As Daphne told us in her blog post today, we were in Cambridge on Tuesday and Wednesday to see "The Taming Of The Shrew" which was put on for my benefit, of course. Yes it is true. I wield such power in this country.
It was my first trip to this historic University city, a city of dreaming spires and classy 'Big Issue' sellers. Well actually not all that classy as we'll see a little later.
So early on Tuesday afternoon, after dumping our belongings at the B&B, we set off walking to see as much of the city as we could before 7:30pm when we had to be at the Robinson College Gardens for the start of the play.
There is one famous view in Cambridge and if I only got one photo, I wanted my own photo of that view.
And this IS that view.
It's the west facade of King's College Chapel and even on a cloudy day, it was pretty damn impressive.
I'd hoped to get across to where those people are walking but that's when I first found out that a lot of things in Cambridge can only be achieved when money changes hands, and as anyone who knows me will tell you, my hands are pretty tight.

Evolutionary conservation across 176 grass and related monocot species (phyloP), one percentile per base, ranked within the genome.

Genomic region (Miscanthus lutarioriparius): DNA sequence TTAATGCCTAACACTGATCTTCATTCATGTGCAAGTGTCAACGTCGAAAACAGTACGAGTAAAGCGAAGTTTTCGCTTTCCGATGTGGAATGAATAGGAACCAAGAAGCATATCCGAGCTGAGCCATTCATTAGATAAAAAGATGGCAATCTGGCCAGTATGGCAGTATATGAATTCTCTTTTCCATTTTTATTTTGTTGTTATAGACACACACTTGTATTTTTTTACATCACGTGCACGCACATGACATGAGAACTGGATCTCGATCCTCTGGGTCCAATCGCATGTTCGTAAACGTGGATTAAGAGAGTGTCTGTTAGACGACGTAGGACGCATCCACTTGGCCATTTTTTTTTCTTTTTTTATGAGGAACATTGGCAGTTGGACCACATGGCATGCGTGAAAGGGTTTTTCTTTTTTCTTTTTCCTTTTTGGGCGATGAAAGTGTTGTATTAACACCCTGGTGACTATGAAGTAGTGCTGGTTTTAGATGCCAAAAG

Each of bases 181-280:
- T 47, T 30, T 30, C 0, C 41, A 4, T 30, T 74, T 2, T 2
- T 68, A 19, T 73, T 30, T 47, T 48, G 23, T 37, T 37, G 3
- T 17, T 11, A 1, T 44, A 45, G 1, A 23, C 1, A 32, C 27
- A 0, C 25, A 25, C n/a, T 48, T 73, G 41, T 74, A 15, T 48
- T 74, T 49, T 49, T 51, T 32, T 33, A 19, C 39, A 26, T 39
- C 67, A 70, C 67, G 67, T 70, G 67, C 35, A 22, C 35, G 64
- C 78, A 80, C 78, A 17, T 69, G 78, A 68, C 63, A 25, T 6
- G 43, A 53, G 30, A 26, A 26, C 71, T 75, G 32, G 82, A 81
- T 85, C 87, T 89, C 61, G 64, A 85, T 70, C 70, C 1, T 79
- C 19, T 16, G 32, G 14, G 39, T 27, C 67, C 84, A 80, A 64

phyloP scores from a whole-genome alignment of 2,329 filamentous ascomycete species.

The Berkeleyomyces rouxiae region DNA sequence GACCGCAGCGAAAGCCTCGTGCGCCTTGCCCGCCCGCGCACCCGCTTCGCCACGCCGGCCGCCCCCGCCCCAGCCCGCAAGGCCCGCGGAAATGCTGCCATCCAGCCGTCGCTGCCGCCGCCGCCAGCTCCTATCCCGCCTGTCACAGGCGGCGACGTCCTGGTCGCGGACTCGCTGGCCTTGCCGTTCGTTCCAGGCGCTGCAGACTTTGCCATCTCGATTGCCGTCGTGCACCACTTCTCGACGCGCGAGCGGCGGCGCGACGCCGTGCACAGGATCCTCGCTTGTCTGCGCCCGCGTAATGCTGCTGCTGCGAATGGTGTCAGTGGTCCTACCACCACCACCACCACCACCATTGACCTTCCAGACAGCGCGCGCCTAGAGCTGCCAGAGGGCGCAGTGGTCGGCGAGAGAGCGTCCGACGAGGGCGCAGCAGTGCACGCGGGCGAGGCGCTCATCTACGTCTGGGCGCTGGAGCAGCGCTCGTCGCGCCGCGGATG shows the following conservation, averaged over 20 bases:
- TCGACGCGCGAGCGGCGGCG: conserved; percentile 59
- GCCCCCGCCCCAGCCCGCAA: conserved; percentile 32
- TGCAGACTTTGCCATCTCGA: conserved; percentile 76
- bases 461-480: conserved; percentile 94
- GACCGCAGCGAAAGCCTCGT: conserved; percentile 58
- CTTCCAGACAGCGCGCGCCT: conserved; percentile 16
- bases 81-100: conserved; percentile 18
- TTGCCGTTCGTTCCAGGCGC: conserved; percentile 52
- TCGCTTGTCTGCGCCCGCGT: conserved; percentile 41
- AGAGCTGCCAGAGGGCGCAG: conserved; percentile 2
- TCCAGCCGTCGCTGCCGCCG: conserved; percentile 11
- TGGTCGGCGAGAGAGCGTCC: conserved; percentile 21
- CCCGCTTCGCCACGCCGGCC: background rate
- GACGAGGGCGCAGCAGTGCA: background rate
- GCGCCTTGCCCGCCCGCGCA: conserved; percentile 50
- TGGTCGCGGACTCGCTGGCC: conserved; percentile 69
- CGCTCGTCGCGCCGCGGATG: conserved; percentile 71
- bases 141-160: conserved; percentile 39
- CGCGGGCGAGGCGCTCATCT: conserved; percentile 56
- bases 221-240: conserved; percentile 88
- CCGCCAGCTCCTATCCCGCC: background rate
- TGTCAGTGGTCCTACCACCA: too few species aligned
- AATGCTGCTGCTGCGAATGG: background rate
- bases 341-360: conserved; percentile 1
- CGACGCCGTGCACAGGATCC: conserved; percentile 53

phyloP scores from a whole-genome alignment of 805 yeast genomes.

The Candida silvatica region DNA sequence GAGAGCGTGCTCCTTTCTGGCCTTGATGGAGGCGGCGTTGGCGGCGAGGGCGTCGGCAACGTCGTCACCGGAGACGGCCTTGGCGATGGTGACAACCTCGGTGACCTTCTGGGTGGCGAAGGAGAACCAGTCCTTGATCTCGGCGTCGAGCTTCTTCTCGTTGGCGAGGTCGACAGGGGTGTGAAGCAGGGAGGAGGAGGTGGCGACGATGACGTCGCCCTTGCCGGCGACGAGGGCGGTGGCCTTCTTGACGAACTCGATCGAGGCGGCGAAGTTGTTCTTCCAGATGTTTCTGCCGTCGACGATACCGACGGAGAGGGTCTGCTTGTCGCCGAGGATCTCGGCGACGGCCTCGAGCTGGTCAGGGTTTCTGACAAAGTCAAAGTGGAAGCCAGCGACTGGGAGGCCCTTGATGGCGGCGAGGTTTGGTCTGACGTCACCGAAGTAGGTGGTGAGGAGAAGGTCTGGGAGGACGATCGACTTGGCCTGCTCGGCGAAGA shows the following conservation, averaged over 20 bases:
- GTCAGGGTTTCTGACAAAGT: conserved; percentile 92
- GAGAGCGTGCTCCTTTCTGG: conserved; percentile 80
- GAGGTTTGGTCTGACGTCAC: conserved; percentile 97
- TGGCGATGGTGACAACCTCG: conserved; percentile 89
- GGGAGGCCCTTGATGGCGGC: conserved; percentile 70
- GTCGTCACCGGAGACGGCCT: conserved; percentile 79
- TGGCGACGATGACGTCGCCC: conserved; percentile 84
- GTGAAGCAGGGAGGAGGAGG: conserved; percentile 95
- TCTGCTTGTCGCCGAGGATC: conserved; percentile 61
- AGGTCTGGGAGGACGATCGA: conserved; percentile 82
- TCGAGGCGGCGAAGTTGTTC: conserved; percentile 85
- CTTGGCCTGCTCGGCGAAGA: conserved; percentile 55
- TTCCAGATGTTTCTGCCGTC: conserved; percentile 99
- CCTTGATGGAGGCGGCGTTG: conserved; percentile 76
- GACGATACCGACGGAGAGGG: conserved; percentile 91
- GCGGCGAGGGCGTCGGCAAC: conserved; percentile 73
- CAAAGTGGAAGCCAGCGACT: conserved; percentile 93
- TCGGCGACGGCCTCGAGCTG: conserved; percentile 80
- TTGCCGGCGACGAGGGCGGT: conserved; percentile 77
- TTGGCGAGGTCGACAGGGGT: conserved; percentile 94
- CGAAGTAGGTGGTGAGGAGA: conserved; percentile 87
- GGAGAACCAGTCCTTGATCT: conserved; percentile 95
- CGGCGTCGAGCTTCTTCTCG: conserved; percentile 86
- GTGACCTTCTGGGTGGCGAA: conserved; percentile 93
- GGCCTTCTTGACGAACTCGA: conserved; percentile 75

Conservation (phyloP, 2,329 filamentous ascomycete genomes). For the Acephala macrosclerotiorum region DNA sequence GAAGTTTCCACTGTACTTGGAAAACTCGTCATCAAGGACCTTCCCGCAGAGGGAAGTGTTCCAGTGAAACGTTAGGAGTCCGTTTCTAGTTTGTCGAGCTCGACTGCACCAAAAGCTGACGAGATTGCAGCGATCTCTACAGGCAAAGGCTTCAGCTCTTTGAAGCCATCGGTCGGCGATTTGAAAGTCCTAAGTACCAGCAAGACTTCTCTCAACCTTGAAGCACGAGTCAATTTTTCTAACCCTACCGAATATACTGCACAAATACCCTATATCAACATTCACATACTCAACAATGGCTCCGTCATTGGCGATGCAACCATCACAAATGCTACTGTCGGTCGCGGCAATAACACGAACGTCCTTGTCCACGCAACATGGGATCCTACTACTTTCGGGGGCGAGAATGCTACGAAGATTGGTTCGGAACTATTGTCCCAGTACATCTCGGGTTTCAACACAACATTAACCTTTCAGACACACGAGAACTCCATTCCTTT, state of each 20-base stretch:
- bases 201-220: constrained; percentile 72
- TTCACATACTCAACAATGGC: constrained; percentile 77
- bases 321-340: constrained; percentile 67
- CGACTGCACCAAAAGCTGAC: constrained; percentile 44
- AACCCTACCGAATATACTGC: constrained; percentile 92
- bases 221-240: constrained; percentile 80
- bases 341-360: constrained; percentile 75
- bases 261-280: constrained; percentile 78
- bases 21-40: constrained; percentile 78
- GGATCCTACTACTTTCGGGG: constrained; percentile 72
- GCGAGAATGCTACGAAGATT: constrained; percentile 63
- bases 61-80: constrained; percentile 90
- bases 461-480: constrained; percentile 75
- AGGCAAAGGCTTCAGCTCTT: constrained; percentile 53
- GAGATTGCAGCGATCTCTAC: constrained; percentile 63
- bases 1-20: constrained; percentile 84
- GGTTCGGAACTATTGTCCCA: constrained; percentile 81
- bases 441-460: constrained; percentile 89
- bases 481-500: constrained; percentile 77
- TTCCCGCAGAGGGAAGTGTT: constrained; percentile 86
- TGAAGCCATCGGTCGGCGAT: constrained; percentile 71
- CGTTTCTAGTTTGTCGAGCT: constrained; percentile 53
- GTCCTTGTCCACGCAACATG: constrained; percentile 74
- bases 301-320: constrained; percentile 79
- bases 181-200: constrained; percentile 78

You see, to cross the river to get to most of the colleges involves a walkway and a bridge. You have to pay to get across even if you don't want to go into the colleges concerned. We didn't and so we didn't. I got my picture from a little further away but that's what zoom lenses are for !!
Thankfully not all the walkways and bridges led into colleges and so the ones that led to the city, had free access.
Here are some views from a couple of these bridges looking down onto the river which, at the time, was swarming with silly punts.